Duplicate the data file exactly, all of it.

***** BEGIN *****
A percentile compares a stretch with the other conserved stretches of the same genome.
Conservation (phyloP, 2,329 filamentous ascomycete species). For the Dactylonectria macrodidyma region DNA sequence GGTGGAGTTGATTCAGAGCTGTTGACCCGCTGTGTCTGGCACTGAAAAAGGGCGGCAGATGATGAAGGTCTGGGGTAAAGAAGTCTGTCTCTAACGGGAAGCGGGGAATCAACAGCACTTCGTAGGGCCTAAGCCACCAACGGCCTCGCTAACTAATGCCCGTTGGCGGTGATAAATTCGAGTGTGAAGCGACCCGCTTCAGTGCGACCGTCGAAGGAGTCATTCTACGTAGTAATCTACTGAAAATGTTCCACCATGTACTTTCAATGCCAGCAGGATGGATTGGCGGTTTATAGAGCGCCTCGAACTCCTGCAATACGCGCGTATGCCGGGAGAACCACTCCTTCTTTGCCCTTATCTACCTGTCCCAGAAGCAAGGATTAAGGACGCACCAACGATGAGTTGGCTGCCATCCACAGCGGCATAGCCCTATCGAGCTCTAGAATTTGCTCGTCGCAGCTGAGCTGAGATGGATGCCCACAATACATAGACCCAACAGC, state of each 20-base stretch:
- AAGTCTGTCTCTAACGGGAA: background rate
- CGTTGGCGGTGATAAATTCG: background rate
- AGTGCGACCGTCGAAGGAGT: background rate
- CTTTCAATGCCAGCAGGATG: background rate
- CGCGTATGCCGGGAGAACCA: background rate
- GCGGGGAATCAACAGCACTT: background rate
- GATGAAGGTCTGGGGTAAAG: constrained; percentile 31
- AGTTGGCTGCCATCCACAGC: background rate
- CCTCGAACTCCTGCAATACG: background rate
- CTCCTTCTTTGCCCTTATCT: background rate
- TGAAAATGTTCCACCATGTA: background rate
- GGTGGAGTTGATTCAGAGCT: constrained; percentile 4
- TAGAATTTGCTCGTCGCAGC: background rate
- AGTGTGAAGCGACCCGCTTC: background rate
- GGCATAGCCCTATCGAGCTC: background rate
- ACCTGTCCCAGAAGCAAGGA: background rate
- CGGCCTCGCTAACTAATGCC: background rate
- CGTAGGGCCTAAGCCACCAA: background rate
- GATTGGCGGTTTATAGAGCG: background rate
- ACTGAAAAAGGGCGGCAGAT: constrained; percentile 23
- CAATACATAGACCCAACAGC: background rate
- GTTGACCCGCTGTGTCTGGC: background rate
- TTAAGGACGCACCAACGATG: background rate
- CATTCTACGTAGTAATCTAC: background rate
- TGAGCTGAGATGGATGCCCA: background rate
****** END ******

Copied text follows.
A percentile compares a stretch with the other conserved stretches of the same genome.
Conservation (phyloP, 2,329 filamentous ascomycete species). For the Dactylonectria macrodidyma region DNA sequence GGTGGAGTTGATTCAGAGCTGTTGACCCGCTGTGTCTGGCACTGAAAAAGGGCGGCAGATGATGAAGGTCTGGGGTAAAGAAGTCTGTCTCTAACGGGAAGCGGGGAATCAACAGCACTTCGTAGGGCCTAAGCCACCAACGGCCTCGCTAACTAATGCCCGTTGGCGGTGATAAATTCGAGTGTGAAGCGACCCGCTTCAGTGCGACCGTCGAAGGAGTCATTCTACGTAGTAATCTACTGAAAATGTTCCACCATGTACTTTCAATGCCAGCAGGATGGATTGGCGGTTTATAGAGCGCCTCGAACTCCTGCAATACGCGCGTATGCCGGGAGAACCACTCCTTCTTTGCCCTTATCTACCTGTCCCAGAAGCAAGGATTAAGGACGCACCAACGATGAGTTGGCTGCCATCCACAGCGGCATAGCCCTATCGAGCTCTAGAATTTGCTCGTCGCAGCTGAGCTGAGATGGATGCCCACAATACATAGACCCAACAGC, state of each 20-base stretch:
- AAGTCTGTCTCTAACGGGAA: background rate
- CGTTGGCGGTGATAAATTCG: background rate
- AGTGCGACCGTCGAAGGAGT: background rate
- CTTTCAATGCCAGCAGGATG: background rate
- CGCGTATGCCGGGAGAACCA: background rate
- GCGGGGAATCAACAGCACTT: background rate
- GATGAAGGTCTGGGGTAAAG: constrained; percentile 31
- AGTTGGCTGCCATCCACAGC: background rate
- CCTCGAACTCCTGCAATACG: background rate
- CTCCTTCTTTGCCCTTATCT: background rate
- TGAAAATGTTCCACCATGTA: background rate
- GGTGGAGTTGATTCAGAGCT: constrained; percentile 4
- TAGAATTTGCTCGTCGCAGC: background rate
- AGTGTGAAGCGACCCGCTTC: background rate
- GGCATAGCCCTATCGAGCTC: background rate
- ACCTGTCCCAGAAGCAAGGA: background rate
- CGGCCTCGCTAACTAATGCC: background rate
- CGTAGGGCCTAAGCCACCAA: background rate
- GATTGGCGGTTTATAGAGCG: background rate
- ACTGAAAAAGGGCGGCAGAT: constrained; percentile 23
- CAATACATAGACCCAACAGC: background rate
- GTTGACCCGCTGTGTCTGGC: background rate
- TTAAGGACGCACCAACGATG: background rate
- CATTCTACGTAGTAATCTAC: background rate
- TGAGCTGAGATGGATGCCCA: background rate